2002 Best Rehabilitation Project in NYC, New York Construction News — MetLife Building

5/01/2000

The restoration of the MetLife Building in New York has won the 2002 Rehabilitation Project of the Year in the New York Construction News Best of 2002 Awards Program. The award recognizes the contributions of key development team members and innovative solutions to a project’s challenges. Graciano Corporation, Structure Tone, and others involved will be honored at a presentation dinner in December.

The Project

The MetLife Building is registered as both a New York City landmark and a National Historic Landmark. This meant the restoration project required strict compliance with local, state and federal guidelines for historic preservation.

The trade publication will feature the project in its December issue. This marks the second year in a row that one of Graciano’s project has won the award. Last year, restoration of the Queensboro Bridge, on which Graciano performed masonry restoration and repair, won the award.

The building’s stone clock tower was designed by Napoleon LeBrun and Sons and built between 1906 and 1909. The tower was closely modeled on the Campanile at the Piazza San Marco in Venice and features a 24-foot-diameter face with a glass mosaic tile background on each of its four sides.

As masonry contractor for the full-scale restoration of the MetLife Building, Graciano Corporation cleaned, pointed, replaced, patched and stabilized both limestone and marble; replaced lintels; cleaned and reset mosaic tile in the clock faces; and restored the copper arms of hour and minute hands. This massive undertaking required the work of over forty of Graciano’s skilled craftsmen.

Overcoming the Challenges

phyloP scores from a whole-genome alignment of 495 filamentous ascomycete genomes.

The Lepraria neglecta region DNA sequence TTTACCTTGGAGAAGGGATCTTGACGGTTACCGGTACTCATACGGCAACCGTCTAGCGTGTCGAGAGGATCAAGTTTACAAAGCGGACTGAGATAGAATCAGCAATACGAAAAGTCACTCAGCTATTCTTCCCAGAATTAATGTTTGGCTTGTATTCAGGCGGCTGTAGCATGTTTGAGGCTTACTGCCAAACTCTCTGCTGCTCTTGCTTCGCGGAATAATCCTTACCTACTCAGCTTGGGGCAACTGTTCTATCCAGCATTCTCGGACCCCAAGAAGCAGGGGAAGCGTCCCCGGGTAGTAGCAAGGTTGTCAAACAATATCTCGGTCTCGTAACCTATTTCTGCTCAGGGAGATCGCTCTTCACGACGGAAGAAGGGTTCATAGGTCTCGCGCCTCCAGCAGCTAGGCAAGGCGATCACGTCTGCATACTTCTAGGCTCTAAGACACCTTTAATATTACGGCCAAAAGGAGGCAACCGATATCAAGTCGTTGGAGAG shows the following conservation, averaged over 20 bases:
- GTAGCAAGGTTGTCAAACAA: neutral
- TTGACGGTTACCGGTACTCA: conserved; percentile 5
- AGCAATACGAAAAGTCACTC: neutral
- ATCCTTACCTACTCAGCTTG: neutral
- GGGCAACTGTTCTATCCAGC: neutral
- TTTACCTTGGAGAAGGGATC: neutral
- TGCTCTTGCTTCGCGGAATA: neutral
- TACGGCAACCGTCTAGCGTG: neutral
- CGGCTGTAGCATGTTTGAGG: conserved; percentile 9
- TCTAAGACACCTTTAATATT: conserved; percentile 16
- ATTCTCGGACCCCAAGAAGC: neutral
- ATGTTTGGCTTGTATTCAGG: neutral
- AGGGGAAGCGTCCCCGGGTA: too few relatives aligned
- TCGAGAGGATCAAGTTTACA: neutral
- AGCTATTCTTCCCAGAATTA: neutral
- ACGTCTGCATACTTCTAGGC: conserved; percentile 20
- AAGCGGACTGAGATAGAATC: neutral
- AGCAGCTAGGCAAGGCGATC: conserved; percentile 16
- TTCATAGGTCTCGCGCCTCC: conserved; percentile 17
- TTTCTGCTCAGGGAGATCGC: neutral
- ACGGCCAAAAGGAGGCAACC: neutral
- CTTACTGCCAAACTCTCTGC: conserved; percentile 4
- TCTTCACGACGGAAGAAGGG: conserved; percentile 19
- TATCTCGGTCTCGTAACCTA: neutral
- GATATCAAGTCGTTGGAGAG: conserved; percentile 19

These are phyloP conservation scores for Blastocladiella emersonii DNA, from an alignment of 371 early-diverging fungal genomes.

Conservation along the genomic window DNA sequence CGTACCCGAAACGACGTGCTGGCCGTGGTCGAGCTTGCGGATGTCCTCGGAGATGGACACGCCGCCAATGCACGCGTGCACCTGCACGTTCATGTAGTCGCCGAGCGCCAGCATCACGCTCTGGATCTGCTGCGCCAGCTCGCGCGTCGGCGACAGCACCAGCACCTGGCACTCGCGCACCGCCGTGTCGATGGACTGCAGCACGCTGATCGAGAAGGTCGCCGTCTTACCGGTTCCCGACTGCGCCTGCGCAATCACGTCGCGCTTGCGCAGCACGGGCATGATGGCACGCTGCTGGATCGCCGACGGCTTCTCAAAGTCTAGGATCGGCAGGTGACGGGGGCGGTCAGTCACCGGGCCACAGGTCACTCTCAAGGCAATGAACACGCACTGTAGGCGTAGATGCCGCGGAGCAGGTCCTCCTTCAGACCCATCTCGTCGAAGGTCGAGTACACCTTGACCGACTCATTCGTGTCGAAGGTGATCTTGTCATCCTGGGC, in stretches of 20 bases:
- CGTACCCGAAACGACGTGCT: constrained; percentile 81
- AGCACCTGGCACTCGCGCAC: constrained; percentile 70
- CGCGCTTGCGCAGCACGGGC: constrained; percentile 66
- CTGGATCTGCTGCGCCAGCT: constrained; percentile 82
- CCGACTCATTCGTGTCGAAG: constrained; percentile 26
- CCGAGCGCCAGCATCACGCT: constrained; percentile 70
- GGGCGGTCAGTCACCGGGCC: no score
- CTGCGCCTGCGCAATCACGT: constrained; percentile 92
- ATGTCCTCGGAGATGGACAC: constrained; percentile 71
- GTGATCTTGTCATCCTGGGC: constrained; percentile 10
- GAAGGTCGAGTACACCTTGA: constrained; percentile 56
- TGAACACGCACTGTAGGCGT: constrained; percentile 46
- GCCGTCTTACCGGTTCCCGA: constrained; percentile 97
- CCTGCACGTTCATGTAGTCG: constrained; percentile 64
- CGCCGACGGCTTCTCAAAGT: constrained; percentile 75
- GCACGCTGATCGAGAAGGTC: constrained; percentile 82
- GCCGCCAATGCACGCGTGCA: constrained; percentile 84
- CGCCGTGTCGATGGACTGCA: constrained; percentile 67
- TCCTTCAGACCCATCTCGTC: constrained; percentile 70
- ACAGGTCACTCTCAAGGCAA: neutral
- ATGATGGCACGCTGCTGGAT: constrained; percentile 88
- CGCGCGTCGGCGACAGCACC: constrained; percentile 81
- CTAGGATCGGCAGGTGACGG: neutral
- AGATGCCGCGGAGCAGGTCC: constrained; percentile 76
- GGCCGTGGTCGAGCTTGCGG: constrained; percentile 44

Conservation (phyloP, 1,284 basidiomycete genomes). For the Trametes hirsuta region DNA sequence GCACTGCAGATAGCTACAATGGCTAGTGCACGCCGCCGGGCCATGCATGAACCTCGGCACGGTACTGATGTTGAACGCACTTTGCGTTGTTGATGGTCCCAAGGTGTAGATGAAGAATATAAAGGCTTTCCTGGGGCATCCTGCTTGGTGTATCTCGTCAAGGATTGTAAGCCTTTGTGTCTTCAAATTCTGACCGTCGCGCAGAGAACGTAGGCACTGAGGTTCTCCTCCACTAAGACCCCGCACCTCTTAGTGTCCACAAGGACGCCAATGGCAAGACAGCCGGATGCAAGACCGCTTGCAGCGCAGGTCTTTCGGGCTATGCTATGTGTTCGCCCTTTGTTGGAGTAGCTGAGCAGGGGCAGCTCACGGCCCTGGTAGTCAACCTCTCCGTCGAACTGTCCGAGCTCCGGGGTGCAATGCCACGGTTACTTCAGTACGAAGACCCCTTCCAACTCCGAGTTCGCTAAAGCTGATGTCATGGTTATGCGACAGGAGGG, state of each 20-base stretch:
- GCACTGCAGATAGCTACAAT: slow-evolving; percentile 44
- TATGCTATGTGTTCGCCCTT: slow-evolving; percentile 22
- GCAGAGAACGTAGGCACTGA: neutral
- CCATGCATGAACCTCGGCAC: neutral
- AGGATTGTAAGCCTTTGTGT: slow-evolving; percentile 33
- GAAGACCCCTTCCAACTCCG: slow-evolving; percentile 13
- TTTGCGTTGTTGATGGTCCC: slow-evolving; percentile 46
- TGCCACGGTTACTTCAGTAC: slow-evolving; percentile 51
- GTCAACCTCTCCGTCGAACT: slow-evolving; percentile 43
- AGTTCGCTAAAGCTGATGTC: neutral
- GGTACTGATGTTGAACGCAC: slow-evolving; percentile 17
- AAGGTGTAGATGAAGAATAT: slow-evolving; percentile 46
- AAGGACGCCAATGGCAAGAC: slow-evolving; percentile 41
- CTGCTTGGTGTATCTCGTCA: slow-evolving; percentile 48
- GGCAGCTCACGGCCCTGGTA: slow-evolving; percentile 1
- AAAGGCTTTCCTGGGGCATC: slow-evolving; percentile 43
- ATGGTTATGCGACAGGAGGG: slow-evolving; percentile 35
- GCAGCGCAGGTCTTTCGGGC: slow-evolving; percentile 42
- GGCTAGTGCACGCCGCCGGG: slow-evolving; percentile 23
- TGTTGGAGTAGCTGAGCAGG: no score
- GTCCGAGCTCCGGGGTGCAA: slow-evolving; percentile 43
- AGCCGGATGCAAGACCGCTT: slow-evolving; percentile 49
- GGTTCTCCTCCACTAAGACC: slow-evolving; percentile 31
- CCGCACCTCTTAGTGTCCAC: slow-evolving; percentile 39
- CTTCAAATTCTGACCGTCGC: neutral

The building was originally constructed of New York State Tuckahoe marble, which is no longer readily available. During major modernization and repair efforts in the 1960s, some marble was replaced with Alabama limestone in the corners and where cornices were removed. That mix of materials presented a challenge: many different colors of stone and mortar had to be matched.

Further complicating the project was the fact that all work had to be carefully planned not to interfere with daily work at the bustling headquarters of Met Life.

Erecting 50 stories of scaffolding is no easy task either. To prevent damage to the building, some stone had to be removed so that the scaffolding and the hoist could be secured to the inner framework of the building. To this end, the New York-based Structure Tone and Graciano together reviewed several different scaffolding methodologies and work scenarios to determine the most efficient and effective solution.

“There were no cookie cutter solutions here,” said John Eschemôller of Structure Tone. “Graciano brought a lot to the table as a member of the team.”

“This kind of teamwork was essential to the success of the entire project,” notes Tom Corbo, vice president and general manager of Graciano’s New York Division. “There were over 7,000 conditions to be addressed, with an extensive program of repairs and inspections to be made. This was updated weekly throughout the two-year project.”

Other Awards

Among Graciano Corporation’s other awards are:

  • The 2000 BAC Craft Award for Best Restoration Project, for the Queensboro Bridge, presented by the International Union of Bricklayers and Allied Craftworkers
  • A Golden Trowel Award from the International Masonry Institute in 1999 for its work on Miller Hall at Waynesburg College
  • Special Recognition in the 2001 Golden Trowel Awards for restoration of the Staple Bend Tunnel near Johnstown, which was the first railroad tunnel, and the third tunnel of any kind, in the United States.

Graciano Corporation, founded in 1916, is one of the oldest family-owned masonry restoration companies in the country. Graciano is known and respected nationwide for its expertise in historic restoration.